This most passive of all Schiele's self-portraits was among three works, begun in 1915, entitled The Embrace. The series becomes progressively more sexual and energetic, and each work is a cathartic response to the early months of
Schiele's marriage. The work is a tongue-in-cheek play by Egon Schiele and a slightly sacrilegious homage to his master, Gustav Klimt's The Kiss.
This, the earliest embrace, shows husband and wife squatting doll-like on the floor in a pose which transpires to be the exact opposite of that adopted by Schiele in his subsequent masterpiece, The Family. Edith despondently leans against her husband's shoulder and stares un-comprehendingly at the world while clasping the body of Schiele from behind, wrapping her legs around him in support mirror, hands delving down between his legs, hiding and stimulating his penis.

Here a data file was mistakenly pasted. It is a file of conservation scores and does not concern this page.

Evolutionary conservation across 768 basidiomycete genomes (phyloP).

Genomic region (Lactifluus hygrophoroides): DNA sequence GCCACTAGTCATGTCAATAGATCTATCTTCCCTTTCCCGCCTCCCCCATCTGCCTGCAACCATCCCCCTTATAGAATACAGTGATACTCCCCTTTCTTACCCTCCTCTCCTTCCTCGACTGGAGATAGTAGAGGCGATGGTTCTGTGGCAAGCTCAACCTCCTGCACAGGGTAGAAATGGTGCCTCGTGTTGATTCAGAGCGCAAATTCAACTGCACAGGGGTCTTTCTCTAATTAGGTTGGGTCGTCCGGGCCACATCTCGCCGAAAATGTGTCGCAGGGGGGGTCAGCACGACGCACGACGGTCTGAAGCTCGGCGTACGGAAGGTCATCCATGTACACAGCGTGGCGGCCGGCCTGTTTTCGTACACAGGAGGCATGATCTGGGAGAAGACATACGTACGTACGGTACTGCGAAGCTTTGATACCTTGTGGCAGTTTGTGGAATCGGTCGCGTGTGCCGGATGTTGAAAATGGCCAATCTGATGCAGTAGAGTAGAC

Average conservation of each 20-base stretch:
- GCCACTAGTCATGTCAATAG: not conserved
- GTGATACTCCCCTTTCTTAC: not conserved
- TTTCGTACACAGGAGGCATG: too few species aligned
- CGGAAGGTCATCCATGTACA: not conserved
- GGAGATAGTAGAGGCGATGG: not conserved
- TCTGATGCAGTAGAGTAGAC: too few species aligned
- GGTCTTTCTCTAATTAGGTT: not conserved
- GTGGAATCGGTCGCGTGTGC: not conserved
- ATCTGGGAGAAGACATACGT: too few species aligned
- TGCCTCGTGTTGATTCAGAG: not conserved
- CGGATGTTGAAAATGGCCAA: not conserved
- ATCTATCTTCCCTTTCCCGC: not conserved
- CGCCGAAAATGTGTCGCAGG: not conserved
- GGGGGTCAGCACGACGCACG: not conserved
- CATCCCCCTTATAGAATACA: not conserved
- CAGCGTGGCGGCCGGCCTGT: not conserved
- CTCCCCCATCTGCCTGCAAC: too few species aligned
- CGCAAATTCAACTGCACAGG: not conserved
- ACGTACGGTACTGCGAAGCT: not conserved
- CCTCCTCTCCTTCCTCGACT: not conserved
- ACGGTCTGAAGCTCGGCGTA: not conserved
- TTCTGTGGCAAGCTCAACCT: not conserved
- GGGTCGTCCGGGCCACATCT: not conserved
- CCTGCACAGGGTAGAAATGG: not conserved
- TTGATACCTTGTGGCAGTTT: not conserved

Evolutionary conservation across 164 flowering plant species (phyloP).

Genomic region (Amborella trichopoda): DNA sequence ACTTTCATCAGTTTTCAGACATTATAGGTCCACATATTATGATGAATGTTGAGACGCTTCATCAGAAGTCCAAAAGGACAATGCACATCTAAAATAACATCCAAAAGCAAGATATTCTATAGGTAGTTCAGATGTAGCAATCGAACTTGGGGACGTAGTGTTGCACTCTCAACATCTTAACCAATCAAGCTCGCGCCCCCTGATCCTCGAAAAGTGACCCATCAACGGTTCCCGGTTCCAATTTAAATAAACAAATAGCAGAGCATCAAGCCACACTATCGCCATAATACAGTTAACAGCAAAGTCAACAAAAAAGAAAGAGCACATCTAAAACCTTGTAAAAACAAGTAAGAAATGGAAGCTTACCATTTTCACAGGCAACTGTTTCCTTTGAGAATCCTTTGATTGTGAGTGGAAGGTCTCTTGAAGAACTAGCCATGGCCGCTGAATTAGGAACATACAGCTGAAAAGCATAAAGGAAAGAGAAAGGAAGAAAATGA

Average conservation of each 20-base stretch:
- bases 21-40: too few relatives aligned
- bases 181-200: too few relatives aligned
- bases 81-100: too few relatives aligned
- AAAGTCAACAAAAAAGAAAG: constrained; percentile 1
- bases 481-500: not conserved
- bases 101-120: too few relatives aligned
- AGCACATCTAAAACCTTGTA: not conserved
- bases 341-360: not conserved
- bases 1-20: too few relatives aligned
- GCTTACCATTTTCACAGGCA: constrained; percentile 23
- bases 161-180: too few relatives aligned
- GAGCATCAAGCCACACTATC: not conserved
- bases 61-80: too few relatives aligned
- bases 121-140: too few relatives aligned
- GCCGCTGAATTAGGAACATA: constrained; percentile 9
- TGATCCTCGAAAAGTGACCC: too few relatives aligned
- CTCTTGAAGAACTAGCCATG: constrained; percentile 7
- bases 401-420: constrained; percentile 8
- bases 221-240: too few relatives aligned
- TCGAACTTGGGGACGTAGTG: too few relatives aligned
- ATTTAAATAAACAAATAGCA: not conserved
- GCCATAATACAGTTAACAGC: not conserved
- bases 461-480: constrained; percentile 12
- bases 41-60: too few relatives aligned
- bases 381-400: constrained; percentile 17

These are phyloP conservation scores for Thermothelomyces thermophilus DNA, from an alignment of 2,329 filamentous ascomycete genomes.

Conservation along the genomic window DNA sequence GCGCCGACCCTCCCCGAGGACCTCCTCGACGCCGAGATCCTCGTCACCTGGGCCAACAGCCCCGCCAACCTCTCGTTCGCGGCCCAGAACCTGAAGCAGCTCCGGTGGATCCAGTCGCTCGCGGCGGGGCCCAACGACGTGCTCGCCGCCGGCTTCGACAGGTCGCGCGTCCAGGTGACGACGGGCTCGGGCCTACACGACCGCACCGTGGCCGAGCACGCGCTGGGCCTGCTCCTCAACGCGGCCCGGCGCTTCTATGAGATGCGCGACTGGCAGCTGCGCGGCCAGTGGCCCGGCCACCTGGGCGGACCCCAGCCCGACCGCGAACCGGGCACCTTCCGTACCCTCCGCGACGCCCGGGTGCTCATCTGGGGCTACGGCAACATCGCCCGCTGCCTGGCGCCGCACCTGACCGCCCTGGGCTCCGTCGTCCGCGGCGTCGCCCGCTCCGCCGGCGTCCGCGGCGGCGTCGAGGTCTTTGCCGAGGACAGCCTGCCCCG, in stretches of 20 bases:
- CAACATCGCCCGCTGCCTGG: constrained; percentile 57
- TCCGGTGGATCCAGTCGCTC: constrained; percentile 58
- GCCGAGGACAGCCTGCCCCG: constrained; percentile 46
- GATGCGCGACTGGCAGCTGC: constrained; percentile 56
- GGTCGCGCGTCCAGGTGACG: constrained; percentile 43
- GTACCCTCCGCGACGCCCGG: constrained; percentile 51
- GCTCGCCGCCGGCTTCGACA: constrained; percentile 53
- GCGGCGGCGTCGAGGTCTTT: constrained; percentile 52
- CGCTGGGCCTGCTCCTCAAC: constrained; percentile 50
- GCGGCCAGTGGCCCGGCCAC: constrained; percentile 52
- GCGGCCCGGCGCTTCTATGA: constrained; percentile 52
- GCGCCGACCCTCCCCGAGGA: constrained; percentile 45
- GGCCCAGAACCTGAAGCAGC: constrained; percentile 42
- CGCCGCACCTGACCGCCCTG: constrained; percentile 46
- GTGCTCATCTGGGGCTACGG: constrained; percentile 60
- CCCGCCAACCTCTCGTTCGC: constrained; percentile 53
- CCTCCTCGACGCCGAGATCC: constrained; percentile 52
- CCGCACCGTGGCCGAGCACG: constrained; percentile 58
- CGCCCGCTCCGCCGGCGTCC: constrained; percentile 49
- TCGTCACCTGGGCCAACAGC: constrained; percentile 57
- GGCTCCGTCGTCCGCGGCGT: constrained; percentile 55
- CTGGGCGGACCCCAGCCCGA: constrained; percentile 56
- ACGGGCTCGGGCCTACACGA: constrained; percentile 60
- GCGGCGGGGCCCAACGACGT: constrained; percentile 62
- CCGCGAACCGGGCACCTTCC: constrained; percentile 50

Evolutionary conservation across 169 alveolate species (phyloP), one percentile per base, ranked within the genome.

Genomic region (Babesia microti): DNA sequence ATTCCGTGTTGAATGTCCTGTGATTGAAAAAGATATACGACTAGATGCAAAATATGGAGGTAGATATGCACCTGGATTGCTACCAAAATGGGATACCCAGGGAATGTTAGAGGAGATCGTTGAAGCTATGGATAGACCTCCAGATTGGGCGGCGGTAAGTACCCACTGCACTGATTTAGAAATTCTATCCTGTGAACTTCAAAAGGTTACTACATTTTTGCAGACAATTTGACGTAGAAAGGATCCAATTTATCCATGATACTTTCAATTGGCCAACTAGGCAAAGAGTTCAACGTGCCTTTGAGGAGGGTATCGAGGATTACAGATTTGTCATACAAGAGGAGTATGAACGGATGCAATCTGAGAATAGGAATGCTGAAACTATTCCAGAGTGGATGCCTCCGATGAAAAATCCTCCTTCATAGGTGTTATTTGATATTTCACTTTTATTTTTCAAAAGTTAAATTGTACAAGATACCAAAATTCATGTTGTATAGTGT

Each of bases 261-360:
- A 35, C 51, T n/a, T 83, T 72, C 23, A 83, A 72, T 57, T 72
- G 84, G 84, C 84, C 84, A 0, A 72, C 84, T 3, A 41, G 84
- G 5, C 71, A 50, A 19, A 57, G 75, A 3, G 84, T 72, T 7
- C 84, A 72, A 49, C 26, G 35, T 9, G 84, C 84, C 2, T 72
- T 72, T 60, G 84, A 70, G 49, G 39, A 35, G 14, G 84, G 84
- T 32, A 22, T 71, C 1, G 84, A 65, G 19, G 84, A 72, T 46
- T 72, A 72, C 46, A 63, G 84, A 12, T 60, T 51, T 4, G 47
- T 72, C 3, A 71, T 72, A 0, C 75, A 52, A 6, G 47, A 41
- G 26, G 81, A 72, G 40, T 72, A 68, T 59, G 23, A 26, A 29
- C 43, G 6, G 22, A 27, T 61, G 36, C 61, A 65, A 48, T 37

The lifeless, doll-like posture and forms of the bodies are echoed in Schiele's Two Girls Lying Entwined, also from 1915, which seems to be an early stage in the development of the artist's signature pose expressed most fully in the Self-Tortrait Squatting of 1916 and culminating in The Family of 1918. For the first time in the war years Schiele presents himself not only as husband and father - figure but also as lover.
The artistic and marital problems confronted by Schiele in The Embrace series reach an expression of fulfillment in the triumphant large masterpiece in oil, completed in 1917 and also entitled The Embrace.